If this is true of only one attribute, the power of all thirteen attributes is astounding. The intensity of Zot Chanukah can now be understood in proper context, since on the last day of Chanukah, six attributes of mercy are activated simultaneously to govern over us. If only we had the ability to contemplate this properly, or perhaps even the desire to grasp it correctly, it would bring such an influx of light and divine mercy into the world that we would immediately exit from exile into the wide open space of redemption, geula. However, this very much depends on us and the extent to which we think and pray about these attributes, while realizing that they operate in the world despite our inability to comprehend them. Even the greatest tzaddikim, who discuss these attributes extensively, admit to their own fundamental limitations in understanding G-d’s unlimited attributes.

It is up to us to be aware and joyful on Zot Chanukah that our mazal is bound up with and dependent upon these six attributes of mercy. Here the beauty, strength, and redemption of the Jewish people must be found.

We should never give up or become tired! Instead, we must awaken ourselves more and more. The name “Chanukah” is from the Hebrew word chinuch, education. Chinuch denotes instilling a brand new idea, introducing it for the first time. This is exactly how we should educate not only ourselves, but our children and family, as well as everyone around us: we should constantly begin anew, as if for the first time. Chanukah, Chinuch. Experience Chanukah with a renewed perspective, with hope and anticipation. Don’t catch yourself saying, “How long have I been praying over and over again for the same thing?!” Whatever happened in the past is over. Begin from this moment with refreshed strength. Say, “HaShem, we have absolutely no complaints against You. Everything is undeserved chesed. You promised redemption. Please bring us the complete redemption!”

With the sheer number of prayers, there can be no doubt that G-d will be left with “no choice,” as it were, except to bring the redemption. He will be “compelled” to redeem us because, the truth is, this is exactly what He desires. He only wants us to show how serious and ready we are for the redemption. Our prayers for redemption should not be from a place of force and demanding the end, but rather with chesed (kindness), rachamim (mercy), and much pleading. G-d will most certainly help us. He won’t leave us much longer in exile. He will hasten the redemption, soon speedily in our days, mamash, Amen. Chanukah Sameach.

, ,

NEXT YEAR IN UMAN: A JOURNEY TO THE UKRAINE : Ahron Weiner

“Whoever comes to my gravesite [in Uman, Ukraine], recites the Ten Psalms,* and gives even as little as a penny to charity in my name, then, no matter how serious his sins may be, I will do everything in my power— spanning the length and breadth of creation—to save and repair him. By his very payos [sidelocks]I will pull him out of the lowest pit of hell! Only now, he must take upon himself not to return to his foolishness.”  ~ Rebbe Nachman of Breslev

Rebbe Nachman of Breslev made this declaration before his passing in 1810. This promise has since echoed throughout the generations, compelling tens of thousands of Jewish men from every continent except Antarctica to leave their wives and children and undertake a costly, difficult pilgrimage to Uman, a small town in Ukraine, to celebrate the Jewish New Year, or Rosh Hashanah.**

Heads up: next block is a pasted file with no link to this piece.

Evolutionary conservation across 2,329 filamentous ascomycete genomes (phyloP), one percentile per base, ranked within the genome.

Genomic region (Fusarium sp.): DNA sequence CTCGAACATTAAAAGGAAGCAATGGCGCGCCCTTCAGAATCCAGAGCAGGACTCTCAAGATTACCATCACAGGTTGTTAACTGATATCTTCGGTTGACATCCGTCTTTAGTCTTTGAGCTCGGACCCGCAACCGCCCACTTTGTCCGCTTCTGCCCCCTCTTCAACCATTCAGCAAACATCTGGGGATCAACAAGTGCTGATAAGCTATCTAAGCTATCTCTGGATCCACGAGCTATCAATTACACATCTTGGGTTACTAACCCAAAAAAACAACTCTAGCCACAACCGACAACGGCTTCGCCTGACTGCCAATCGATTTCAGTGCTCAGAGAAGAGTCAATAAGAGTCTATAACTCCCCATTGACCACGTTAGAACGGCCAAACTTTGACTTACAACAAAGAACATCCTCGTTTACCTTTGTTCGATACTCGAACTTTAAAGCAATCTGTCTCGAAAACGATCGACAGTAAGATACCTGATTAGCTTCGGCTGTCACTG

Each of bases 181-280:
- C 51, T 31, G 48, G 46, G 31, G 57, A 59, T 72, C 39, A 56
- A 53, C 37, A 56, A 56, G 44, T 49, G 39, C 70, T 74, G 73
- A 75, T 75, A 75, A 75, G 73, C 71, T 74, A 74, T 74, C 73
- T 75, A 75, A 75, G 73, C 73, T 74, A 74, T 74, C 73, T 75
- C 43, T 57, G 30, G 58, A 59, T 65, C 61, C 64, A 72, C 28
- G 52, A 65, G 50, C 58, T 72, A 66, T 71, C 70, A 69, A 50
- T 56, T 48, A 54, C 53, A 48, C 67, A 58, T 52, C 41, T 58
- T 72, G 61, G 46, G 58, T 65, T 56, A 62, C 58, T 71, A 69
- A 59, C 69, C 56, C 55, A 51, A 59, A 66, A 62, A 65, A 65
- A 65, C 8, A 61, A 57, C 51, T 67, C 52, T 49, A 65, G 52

To understand why this happens, one needs first to understand Uman’s history and the biography of the unique individual who made this promise.

In the mid-18th century, Uman was a walled city languishing under Polish rule, and host to a sizable Jewish population. In 1768, with an army of anti-Semitic Haidemack pogromists advancing toward Uman, thousands of additional Jews from the surrounding countryside fled to the seeming safety that Uman’s walls provided. The Haidemaks laid siege to the town and demanded that all the Jews be turned over, or else they would massacre the town’s entire population. Uman’s governor refused to turn in the Jews.

When the Haidemaks breached the town’s walls, they erected a cross and demanded that the Jews convert to Christianity, on pain of death. Rather than give up their faith, every single Jew in the town chose to “sanctify God’s name”. Over a three-day period, the streets of Uman ran red with blood as the Haidemaks massacred over 20,000 Jewish men, women, and children. The victims’ bodies were buried in two mass graves.

Rebbe Nachman of Breslev was born in 1772, in the Ukrainian town of Medzeboz. He was the great-grandson of the famed Baal Shem Tov—the spiritual giant who founded Chassidism—a Jewish movement that focuses on connecting with God through focused prayer, and an elevation of the spirit.

Difficult and yet also aloof as a child, Rebbe Nachman developed into a profound Kabbalist and Chassidic leader, who communicated complex concepts cloaked in unaffected yet inventive stories. Through parables, song, and homiletics, he taught his disciples to live with simplicity and joy, and encouraged them to develop a strong personal relationship with God through conversation and meditation.

Following stints in northern Israel (then Palestine) and various towns throughout the Ukraine, Rebbe Nachman moved to Uman only six months before his death from tuberculosis at the tender age of 38. He viewed the victims of the Haidimak massacre as the most righteous of Jews, and so his disciples honored his wish to be buried in the same cemetery as Uman’s 20,000 victims.